“The Stars Look Very Different Today:” David Bowie’s death

On Jan. 11, Bowie fans all around the world woke up to discover the cosmic loss of their beloved Starman.  I was enjoying my last week of real sleep before the spring semester when my 15-year-old sister shook me awake whispering, “David Bowie died yesterday,” and left the room.

Trying to figure out how to handle my emotions, I stayed in bed until my 12-yearold brother came in and said “Hey…” “I know,” I cut him off before having to hear the devastating news again.  He bowed his head in respect and left me to mourn. I heard hits that used to be spun on 45s being played softly from the speakers of my siblings’ smartphones as they got ready for another Monday in sixth and 10th grade.  As 10 seconds of “Space Oddity” interrupted my thought process while my sister walked across the hallway, I couldn’t help but finish the verse in my head, letting my mind take me to my very first Bowie memory.

The 1969 single hummed in the background of our 1998 kitchen conversation while my proud father prompted his brother to look at his 4-year-old daughter- “she knows every word.”  I focused hard on my pink Sketchers swinging from the kitchen table and tried not to think about the fact that all eyes were on me as I belted out my favorite song.

I was three minutes in and past 100,000 miles, captivated by the Starman’s journey, when tears started streaming down my face.  My spaceship had no idea where to go and I couldn’t sing another line through my 4-year-old sobs.  The only explanation I could give my concerned father and uncle was that, “Major Tom is never going to see his wife again.”

That young and emotional reaction became something I’ve been reminded of at numerous family gatherings and will probably never live down.  On Jan. 11, however, I knew that I was finally not alone in my sensitive and passionate response to Bowie’s work.  We, the admiring and mourning fans, all felt the need to do something.

Many people rushed to buy his latest album, “Blackstar,” in their grief.  Billboard reported that the album “debuts at No. 1 on the Billboard 200 chart, giving the late music legend his first No. 1 album.”  With the album coming out on David Bowie’s birthday, Jan. 8, and two days before his death on Jan. 10, dedicated and grieving fans contributed to the 181,000 album sales reported by Billboard in that week alone.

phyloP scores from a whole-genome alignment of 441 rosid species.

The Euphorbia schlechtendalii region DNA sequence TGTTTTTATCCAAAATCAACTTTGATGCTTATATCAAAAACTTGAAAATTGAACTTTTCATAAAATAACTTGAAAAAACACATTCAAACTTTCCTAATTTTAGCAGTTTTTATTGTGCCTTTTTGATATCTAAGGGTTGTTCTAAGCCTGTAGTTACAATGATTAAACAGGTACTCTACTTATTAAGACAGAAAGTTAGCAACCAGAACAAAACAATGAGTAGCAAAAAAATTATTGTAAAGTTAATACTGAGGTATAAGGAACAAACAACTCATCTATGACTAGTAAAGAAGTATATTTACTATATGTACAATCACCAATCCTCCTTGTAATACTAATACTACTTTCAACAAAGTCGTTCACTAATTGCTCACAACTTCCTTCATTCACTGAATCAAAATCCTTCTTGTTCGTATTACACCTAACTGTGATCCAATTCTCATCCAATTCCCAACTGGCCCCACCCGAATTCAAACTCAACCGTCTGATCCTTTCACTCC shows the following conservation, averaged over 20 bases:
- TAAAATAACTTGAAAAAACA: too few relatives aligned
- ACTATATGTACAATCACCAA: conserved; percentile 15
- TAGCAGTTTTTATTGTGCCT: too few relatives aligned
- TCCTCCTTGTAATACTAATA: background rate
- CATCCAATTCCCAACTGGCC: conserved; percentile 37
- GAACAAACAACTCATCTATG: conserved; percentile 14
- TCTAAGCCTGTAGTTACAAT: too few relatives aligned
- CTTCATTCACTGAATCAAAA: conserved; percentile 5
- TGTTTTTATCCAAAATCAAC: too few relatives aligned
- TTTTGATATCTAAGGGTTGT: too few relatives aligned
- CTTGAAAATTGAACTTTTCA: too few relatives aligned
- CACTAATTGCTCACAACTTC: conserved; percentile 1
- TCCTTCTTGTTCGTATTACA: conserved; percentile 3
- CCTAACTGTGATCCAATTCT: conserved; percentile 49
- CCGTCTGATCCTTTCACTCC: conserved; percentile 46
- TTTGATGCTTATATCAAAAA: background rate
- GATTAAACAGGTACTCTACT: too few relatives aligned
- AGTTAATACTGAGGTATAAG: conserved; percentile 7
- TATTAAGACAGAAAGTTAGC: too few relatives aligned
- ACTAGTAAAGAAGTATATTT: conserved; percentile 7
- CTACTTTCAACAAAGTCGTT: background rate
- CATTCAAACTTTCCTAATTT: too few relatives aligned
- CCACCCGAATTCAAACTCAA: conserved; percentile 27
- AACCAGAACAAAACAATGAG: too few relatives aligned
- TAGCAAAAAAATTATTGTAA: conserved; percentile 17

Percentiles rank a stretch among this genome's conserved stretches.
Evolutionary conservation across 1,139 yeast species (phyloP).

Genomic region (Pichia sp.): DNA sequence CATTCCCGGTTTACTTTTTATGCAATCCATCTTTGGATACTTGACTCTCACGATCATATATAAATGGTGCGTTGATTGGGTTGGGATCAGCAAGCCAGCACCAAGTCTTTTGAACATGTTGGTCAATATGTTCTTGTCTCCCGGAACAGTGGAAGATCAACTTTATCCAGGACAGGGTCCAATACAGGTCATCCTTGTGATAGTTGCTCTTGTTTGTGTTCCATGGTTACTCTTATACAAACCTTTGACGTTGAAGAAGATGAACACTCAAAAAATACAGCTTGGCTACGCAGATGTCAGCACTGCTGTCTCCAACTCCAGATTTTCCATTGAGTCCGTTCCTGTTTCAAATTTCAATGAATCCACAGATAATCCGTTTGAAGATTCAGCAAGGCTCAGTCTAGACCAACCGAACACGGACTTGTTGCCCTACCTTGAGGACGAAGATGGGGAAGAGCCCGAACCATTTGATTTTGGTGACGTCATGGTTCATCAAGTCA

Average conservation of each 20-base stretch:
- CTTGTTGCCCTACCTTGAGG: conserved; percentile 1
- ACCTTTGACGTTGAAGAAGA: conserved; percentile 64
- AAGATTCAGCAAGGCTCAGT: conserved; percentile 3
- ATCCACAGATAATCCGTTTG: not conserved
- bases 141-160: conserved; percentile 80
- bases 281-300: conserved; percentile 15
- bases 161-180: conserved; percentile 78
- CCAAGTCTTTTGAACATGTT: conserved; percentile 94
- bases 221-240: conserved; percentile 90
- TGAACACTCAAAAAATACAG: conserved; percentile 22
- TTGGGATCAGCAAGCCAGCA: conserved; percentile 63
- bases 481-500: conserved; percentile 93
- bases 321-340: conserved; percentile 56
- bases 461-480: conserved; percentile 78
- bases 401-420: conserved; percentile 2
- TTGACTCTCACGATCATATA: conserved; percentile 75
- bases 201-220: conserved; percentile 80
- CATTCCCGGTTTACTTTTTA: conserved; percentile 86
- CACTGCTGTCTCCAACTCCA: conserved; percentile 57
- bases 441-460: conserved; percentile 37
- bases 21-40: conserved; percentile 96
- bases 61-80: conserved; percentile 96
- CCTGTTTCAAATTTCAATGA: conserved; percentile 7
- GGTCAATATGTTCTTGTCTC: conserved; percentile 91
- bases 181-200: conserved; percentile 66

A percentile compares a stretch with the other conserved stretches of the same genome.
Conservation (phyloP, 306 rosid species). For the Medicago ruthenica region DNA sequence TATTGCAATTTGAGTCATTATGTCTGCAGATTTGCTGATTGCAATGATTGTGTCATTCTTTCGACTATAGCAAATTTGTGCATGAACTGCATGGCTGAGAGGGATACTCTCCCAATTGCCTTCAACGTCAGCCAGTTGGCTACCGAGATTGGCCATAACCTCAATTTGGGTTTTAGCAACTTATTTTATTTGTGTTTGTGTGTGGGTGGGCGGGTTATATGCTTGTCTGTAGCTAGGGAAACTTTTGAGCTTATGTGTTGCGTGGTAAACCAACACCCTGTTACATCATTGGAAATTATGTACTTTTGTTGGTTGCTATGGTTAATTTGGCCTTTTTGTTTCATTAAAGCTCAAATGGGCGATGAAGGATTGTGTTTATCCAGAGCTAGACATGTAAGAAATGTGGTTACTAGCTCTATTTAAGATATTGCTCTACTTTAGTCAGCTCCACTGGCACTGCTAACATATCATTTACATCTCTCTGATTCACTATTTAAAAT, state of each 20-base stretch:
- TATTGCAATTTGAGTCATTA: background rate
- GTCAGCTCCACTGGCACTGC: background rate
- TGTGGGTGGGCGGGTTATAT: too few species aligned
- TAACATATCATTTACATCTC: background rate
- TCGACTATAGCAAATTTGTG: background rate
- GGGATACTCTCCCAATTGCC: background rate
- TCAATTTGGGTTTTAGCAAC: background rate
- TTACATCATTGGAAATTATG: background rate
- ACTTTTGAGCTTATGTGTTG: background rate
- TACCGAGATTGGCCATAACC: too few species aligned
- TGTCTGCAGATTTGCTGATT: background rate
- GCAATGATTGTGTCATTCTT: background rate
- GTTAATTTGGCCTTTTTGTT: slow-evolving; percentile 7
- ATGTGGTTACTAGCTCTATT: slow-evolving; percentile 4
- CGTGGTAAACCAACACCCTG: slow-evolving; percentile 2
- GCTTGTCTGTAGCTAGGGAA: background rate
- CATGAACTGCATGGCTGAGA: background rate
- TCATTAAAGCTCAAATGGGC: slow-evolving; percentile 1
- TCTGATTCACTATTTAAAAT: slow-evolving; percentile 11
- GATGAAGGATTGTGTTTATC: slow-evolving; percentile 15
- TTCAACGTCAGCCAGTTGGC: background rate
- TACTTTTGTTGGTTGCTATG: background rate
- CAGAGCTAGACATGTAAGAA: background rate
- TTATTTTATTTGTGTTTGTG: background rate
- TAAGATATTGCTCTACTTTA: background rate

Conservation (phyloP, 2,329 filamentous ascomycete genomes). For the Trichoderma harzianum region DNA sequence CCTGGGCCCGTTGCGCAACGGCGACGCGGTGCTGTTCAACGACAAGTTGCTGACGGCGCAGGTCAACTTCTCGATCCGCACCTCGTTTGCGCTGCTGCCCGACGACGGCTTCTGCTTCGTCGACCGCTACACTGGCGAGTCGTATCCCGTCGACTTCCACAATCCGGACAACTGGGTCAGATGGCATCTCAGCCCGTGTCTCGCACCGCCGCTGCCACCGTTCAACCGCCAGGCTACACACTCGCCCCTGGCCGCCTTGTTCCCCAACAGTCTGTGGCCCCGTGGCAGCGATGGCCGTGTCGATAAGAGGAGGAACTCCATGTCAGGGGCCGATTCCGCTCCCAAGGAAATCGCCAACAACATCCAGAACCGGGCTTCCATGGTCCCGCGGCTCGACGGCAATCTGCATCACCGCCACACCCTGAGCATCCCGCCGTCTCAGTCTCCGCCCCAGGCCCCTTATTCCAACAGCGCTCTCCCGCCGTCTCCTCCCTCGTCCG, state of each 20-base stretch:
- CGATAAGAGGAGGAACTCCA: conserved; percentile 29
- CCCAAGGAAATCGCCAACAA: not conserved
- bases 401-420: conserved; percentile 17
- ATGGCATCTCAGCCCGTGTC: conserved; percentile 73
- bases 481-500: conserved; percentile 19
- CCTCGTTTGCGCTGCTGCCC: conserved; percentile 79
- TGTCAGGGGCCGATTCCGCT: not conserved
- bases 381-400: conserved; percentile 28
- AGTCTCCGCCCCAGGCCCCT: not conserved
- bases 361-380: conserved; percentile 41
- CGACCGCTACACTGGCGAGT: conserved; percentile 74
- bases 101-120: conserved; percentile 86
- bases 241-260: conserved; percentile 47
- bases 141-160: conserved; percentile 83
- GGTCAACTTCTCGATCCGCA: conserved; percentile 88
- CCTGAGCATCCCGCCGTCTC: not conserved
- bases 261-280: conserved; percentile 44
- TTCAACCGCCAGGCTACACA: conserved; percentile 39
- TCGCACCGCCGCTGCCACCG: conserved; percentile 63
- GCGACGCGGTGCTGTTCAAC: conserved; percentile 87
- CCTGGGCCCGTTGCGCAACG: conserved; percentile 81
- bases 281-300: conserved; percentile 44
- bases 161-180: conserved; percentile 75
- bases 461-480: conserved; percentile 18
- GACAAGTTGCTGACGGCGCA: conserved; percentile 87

Other fans took a different approach in expressing their emotions, such as Andrea Natella from Rome, who began the petition on change.org, addressing “God or whomever it may concern” to “Say no to David Bowie dead.”  As of Jan. 24, the petition had 11,440 signatures.

Bill de Blasio, mayor of New York City, spoke for the city in his Proclamation making Jan. 20, “David Bowie Day” in NYC, as announced on the mayor’s Twitter account, where a picture of the official proclamation was posted.  The mayor mentioned Blackstar and the play “Lazarus,” written by Bowie.  He declared that “David Bowie is among the most influential and talented artists of our time,” finding an appropriate home with New Yorkers and their “aversion to the status quo.”

My house, like many others, celebrated Bowie by repeating his music all day and holding a special viewing of “Labyrinth,” an event in which my 18-year-old sister dressed as the Goblin King with hair extensions and tight black pants, including a strategically placed sock.  I’d like to think this silly and provocative act in honor of the androgynous artist is one that he would have appreciated and endorsed.